Still though, I've known it was likely Landon had Auditory Processing Disorder for quite awhile. That is why I asked for the referral to a place 4 hours away from us in the first place. So what is it, that changed my mood tonight and made it all hit me again? I honestly don't know. There could be a million other reasons of course. Such as I'm overwhelmed with school. I'm overwhelmed with life after cleaning and picking up the house and unpacking bags that have been packed for 2 months, cooking, and taking care of kids (with Daddy's help of course) the entire weekend with little break. Yet still as I look around the house, there is a stray rain boot lying next to me despite it not raining for days. There are dishes in the sink. The batman toy that has been put away 5 times this weekend but still in the way to enter the kitchen from my location. All non-refrigerated food items are still in their bags needing to be put away after grocery shopping, and I'm blogging instead of doing any of this or the homework I'm overwhelmed with.

All of this, because tonight, it all hit me again. All of the questions, worries, anxieties and sadness that I'm assuming comes with any disability, not just Epilepsy. What is the problem? How do we treat it best? How do we treat/avoid side effects? Will he ever grow out of it? Did it cause all these other things, or are these other things the cause? And of course, "WHY?" Why us, why him, why this, why now, just why?

This is special needs parenting. I've been saying that a lot lately. It hasn't been long I included myself in the special needs parenting "group". I'm not sure when that switched happened either. At one point our child had what was a very common medical condition, that could be chronic, but for the most part was well controlled. At some point we entered a world of multiple weekly therapy visits, IEP meetings, insurance battles and appeals, advocates, lawyers, social workers, special equipment purchasing, FMLA, and sometimes discrimination and misunderstandings.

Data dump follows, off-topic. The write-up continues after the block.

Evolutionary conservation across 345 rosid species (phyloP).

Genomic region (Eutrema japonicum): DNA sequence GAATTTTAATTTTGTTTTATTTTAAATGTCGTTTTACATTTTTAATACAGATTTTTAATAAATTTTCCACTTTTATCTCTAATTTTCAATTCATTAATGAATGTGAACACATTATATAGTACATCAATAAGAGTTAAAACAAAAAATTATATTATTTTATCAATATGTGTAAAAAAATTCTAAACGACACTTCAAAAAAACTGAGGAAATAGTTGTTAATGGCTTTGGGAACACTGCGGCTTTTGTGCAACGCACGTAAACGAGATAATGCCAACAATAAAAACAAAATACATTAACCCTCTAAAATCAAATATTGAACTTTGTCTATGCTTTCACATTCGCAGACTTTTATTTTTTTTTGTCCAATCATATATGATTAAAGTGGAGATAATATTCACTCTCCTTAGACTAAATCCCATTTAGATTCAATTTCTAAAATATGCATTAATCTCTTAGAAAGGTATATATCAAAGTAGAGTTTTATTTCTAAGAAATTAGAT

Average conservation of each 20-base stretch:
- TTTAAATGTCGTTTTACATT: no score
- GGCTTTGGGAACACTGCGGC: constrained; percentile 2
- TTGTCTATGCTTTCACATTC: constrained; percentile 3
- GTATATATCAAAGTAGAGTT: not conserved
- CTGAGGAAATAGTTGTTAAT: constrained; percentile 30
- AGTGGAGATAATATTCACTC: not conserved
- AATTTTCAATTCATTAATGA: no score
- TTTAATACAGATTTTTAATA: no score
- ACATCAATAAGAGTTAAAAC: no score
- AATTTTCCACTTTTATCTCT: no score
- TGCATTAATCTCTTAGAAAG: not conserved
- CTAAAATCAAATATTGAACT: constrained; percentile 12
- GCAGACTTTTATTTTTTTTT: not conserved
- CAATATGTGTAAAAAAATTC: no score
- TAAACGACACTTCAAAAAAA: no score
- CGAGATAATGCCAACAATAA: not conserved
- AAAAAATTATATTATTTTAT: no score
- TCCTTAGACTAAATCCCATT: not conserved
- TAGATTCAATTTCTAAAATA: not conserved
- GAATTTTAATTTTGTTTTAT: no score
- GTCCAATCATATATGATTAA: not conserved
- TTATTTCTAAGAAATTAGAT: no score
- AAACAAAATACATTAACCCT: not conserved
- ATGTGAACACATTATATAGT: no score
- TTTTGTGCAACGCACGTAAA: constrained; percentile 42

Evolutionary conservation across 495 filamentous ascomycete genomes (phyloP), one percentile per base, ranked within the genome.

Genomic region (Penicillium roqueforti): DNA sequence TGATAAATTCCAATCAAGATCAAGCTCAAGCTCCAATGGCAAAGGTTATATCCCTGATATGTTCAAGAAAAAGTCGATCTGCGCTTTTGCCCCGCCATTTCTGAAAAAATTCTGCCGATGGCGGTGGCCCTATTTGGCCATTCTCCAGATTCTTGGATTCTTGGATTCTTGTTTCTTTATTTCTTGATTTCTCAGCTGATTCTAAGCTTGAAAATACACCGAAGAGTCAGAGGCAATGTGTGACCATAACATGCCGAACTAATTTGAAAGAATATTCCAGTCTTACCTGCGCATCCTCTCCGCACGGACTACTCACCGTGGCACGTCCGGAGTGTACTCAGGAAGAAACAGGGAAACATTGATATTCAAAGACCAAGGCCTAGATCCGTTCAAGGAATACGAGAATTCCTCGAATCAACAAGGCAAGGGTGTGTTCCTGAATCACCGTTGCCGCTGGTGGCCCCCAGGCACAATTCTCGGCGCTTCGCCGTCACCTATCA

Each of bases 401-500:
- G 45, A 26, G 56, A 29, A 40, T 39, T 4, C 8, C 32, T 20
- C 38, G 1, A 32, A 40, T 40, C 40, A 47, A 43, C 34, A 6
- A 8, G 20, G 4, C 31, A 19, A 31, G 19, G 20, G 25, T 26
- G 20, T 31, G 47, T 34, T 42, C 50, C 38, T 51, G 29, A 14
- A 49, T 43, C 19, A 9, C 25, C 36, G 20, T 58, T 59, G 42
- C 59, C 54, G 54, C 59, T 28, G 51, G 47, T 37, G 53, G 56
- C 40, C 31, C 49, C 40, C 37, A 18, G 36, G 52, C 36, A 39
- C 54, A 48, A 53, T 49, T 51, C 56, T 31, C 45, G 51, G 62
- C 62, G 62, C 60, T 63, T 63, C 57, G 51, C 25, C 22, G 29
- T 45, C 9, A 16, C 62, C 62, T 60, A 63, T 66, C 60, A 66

Having 4-5 Landon related appointments in one day or 10-15 in a week is not unheard of for us anymore. Hospital admissions have become routine, and the nurses no longer give us the 30 minute orientation. We know every pediatrician at our nearest children's hospital well enough that they feel more like family friends than doctors, and they know us. Nights are spent researching the next best treatment method, drug interactions and side effects, or new and improved ways to help him. Days are spent at appointments or thinking about, calling for, or preparing for appointments. We have become fully immersed in this world, and honestly the ease at which we fit into it has been much easier than fitting into the "other" world. The things we've always struggled with, suddenly there are other people who get it. There are others who understand this roller coaster, and these dilemmas. Not that previously people didn't try to understand, but there is a certain exhaustion that comes with 3 doctor appointments and an IEP meeting all in one day that cannot be described to those who haven't been there.

So tonight, for all those who can understand, I'm stuck. Tonight his needs are hitting me, and I'm drowning from the constant battle. Tonight all I can think about is helping him and not having the answers to do so. Tomorrow will be better, but tonight is one of "those" nights.